By Staff Sgt. Mark Burrell, MND-B PAOApril 14, 2009
BAGHDAD - As cloud-covered skies unleashed a torrent of rain, thousands of people demonstrated in and around Baghdad's Sadr City on the sixth anniversary of the fall of Saddam Hussein April 9. Similar rallies against Coalition forces in Iraq ended in violence and bloodshed in previous years. This year, the "Black Knights" of the 1st Battalion, 5th Cavalry Regiment, 1st Brigade Combat Team, 1st Cavalry Division were determined to not let history repeat itself.
"We received a lot of [information] that [insurgents] might step up and start something and just try and ruin the day basically," said Cpl. Cameron McNeel, an infantry team leader from Houston assigned to the Black Knights. "We're out here with a big, strong presence and we're also doing a lot of traffic control points to hinder the movement of [the insurgents]."
During the days leading up to the anniversary of the fall of Saddam Hussein, the Black Knights have been in northeast Baghdad performing security operations to disrupt insurgent activities.
"It makes it so complicated of a task for bad guys to move around with weapons or explosives in their cars that it forces them to push out on an area of operations," explained McNeel while manning a checkpoint in the Waziriya neighborhood. "That keeps the violence down in a sector."
In each sector, Iraqi Security Forces work at traffic control points with Coalition forces in order to make it a peaceful day.
"We're out here today especially in case some people, still loyal to Saddam, try to mess up everything and make the ISF look bad or even the CF by hurting Iraqis," said Warrant Officer Jalel Bakar, an Iraqi Policeman assigned to the Adamiyah IP Station who was working a checkpoint with the Black Knights. "We work together to make the area safe and leave the people in the community with a good impression."
By stopping vehicles randomly and thoroughly searching them at hastily set up checkpoints, it provides the most security for the community as well as the best chances to catch insurgents transporting weapons caches, improvised explosive devices or anything else illegal, added McNeel.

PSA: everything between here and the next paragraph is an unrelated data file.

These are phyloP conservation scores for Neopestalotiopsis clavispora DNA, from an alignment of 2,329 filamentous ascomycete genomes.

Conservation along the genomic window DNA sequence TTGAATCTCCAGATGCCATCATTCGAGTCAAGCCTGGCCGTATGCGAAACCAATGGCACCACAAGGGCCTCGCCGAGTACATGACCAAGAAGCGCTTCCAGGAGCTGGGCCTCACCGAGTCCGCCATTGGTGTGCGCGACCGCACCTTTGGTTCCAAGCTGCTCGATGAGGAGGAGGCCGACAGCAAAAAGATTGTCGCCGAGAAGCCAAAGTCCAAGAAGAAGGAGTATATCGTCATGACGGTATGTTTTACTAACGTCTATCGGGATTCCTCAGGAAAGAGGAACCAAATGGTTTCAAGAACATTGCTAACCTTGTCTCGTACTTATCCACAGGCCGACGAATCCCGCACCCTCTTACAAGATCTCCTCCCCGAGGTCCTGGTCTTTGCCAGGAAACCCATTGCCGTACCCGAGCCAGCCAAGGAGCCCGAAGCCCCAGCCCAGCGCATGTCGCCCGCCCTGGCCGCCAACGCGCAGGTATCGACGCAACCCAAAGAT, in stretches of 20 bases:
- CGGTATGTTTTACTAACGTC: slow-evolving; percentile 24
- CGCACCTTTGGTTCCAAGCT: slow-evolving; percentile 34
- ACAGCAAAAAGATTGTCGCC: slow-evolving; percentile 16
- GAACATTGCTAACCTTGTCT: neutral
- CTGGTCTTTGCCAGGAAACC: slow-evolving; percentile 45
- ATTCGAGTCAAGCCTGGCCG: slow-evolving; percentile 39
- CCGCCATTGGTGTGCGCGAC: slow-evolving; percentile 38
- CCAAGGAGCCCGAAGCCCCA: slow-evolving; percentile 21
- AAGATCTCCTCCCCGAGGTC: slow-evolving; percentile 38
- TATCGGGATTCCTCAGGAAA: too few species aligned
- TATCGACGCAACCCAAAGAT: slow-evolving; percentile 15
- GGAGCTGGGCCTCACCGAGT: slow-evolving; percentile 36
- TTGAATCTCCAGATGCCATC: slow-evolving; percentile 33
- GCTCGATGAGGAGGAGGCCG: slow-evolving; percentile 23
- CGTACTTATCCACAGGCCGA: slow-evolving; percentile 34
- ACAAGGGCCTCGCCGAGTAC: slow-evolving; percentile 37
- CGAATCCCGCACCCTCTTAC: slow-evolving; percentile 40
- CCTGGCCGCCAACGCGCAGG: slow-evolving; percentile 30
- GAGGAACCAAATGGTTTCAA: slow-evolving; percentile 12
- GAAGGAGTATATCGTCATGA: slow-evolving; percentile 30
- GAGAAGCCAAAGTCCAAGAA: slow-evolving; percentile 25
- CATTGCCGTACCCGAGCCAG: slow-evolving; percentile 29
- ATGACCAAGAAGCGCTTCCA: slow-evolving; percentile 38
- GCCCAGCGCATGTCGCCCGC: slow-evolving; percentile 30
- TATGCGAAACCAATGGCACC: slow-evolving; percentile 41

"The increased presence to prevent any uprisings today, because of the fall of Saddam Hussein years ago, has gone extremely well," said Staff Sgt. Mike Grose, a native of Summersville, W. Va., and an infantry squad leader assigned to the Black Knights. "The Iraqis have also done a good job; there are checkpoints all around town and things are flowing well."
Most Iraqis are familiar with the search process and know what to do when waved into the checkpoint, but it doesn't hurt to speak a little Arabic and give a friendly wave, added McNeel.
"These people are good people," continued Grose with a beaming smile. "We know a lot of them around town and they know us."
Working the same streets every day helps the ISF and CF keep violence down on an historic day like today and also improves the community.
"When we help make the security better in the area then everything gets better," added Grose. "It's actually nice and improving day-to-day: they're putting sidewalks in new places, we have parks and everything, so things are continually improving," he said.
"We're striving to make the country a better place for the women and children as much as we are trying to keep ourselves safe by trying to keep the weapons out of the hands of the bad guys," said McNeel.
"If we've managed to keep the violence down, or at bay in this sector and in other sectors on today, a day that historically they end up getting pretty violent on, then it's one more stepping stone on the way to getting the country of Iraq back on its feet," explained McNeel.
To help on that path, the Black Knight Soldiers and the ISF were out on their feet all day to protect the Iraqi people not only making contact, but positive contact, according to Grose.
"Hopefully we can make the community safe so when we leave here, we can come back someday without all our gear on," he added.
As the rain stopped and the sun broke through the clouds, the demonstrators were long gone, but the ISF and Black Knights were still checking vehicles, talking to locals and protecting the community one vehicle at a time.